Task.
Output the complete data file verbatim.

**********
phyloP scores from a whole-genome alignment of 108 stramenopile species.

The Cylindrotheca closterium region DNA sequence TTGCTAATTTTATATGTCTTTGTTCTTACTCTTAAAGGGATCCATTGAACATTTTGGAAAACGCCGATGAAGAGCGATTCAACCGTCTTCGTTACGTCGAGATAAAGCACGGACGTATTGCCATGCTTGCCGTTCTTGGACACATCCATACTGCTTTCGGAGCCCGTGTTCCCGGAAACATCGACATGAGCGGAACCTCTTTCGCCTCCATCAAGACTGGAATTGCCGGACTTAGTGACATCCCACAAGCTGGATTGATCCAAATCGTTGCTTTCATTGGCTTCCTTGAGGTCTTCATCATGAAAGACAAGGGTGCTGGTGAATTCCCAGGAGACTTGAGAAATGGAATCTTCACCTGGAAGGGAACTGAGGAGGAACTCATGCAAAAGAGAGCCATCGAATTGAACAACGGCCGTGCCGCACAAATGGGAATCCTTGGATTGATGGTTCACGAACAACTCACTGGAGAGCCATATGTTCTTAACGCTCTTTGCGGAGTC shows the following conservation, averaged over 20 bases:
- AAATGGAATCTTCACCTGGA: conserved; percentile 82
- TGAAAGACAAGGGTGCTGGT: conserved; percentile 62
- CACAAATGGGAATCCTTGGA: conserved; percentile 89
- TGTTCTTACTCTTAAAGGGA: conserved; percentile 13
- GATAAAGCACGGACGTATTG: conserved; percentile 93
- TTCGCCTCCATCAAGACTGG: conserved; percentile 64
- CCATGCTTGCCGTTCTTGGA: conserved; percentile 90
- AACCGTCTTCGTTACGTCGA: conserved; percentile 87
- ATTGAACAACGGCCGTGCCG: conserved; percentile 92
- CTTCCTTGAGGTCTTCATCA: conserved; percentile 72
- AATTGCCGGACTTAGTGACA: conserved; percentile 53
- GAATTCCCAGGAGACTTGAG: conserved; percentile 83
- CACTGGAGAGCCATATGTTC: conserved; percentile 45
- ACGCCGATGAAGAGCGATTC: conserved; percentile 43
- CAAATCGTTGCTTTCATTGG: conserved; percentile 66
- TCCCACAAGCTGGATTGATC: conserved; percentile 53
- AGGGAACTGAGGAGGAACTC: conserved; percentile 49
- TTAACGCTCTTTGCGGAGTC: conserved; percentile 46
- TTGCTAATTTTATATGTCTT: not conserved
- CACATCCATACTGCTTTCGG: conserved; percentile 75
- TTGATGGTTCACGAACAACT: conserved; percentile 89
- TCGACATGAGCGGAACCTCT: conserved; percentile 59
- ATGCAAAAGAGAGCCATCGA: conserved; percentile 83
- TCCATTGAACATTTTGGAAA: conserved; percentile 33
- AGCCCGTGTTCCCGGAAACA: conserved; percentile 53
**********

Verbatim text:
phyloP scores from a whole-genome alignment of 108 stramenopile species.

The Cylindrotheca closterium region DNA sequence TTGCTAATTTTATATGTCTTTGTTCTTACTCTTAAAGGGATCCATTGAACATTTTGGAAAACGCCGATGAAGAGCGATTCAACCGTCTTCGTTACGTCGAGATAAAGCACGGACGTATTGCCATGCTTGCCGTTCTTGGACACATCCATACTGCTTTCGGAGCCCGTGTTCCCGGAAACATCGACATGAGCGGAACCTCTTTCGCCTCCATCAAGACTGGAATTGCCGGACTTAGTGACATCCCACAAGCTGGATTGATCCAAATCGTTGCTTTCATTGGCTTCCTTGAGGTCTTCATCATGAAAGACAAGGGTGCTGGTGAATTCCCAGGAGACTTGAGAAATGGAATCTTCACCTGGAAGGGAACTGAGGAGGAACTCATGCAAAAGAGAGCCATCGAATTGAACAACGGCCGTGCCGCACAAATGGGAATCCTTGGATTGATGGTTCACGAACAACTCACTGGAGAGCCATATGTTCTTAACGCTCTTTGCGGAGTC shows the following conservation, averaged over 20 bases:
- AAATGGAATCTTCACCTGGA: conserved; percentile 82
- TGAAAGACAAGGGTGCTGGT: conserved; percentile 62
- CACAAATGGGAATCCTTGGA: conserved; percentile 89
- TGTTCTTACTCTTAAAGGGA: conserved; percentile 13
- GATAAAGCACGGACGTATTG: conserved; percentile 93
- TTCGCCTCCATCAAGACTGG: conserved; percentile 64
- CCATGCTTGCCGTTCTTGGA: conserved; percentile 90
- AACCGTCTTCGTTACGTCGA: conserved; percentile 87
- ATTGAACAACGGCCGTGCCG: conserved; percentile 92
- CTTCCTTGAGGTCTTCATCA: conserved; percentile 72
- AATTGCCGGACTTAGTGACA: conserved; percentile 53
- GAATTCCCAGGAGACTTGAG: conserved; percentile 83
- CACTGGAGAGCCATATGTTC: conserved; percentile 45
- ACGCCGATGAAGAGCGATTC: conserved; percentile 43
- CAAATCGTTGCTTTCATTGG: conserved; percentile 66
- TCCCACAAGCTGGATTGATC: conserved; percentile 53
- AGGGAACTGAGGAGGAACTC: conserved; percentile 49
- TTAACGCTCTTTGCGGAGTC: conserved; percentile 46
- TTGCTAATTTTATATGTCTT: not conserved
- CACATCCATACTGCTTTCGG: conserved; percentile 75
- TTGATGGTTCACGAACAACT: conserved; percentile 89
- TCGACATGAGCGGAACCTCT: conserved; percentile 59
- ATGCAAAAGAGAGCCATCGA: conserved; percentile 83
- TCCATTGAACATTTTGGAAA: conserved; percentile 33
- AGCCCGTGTTCCCGGAAACA: conserved; percentile 53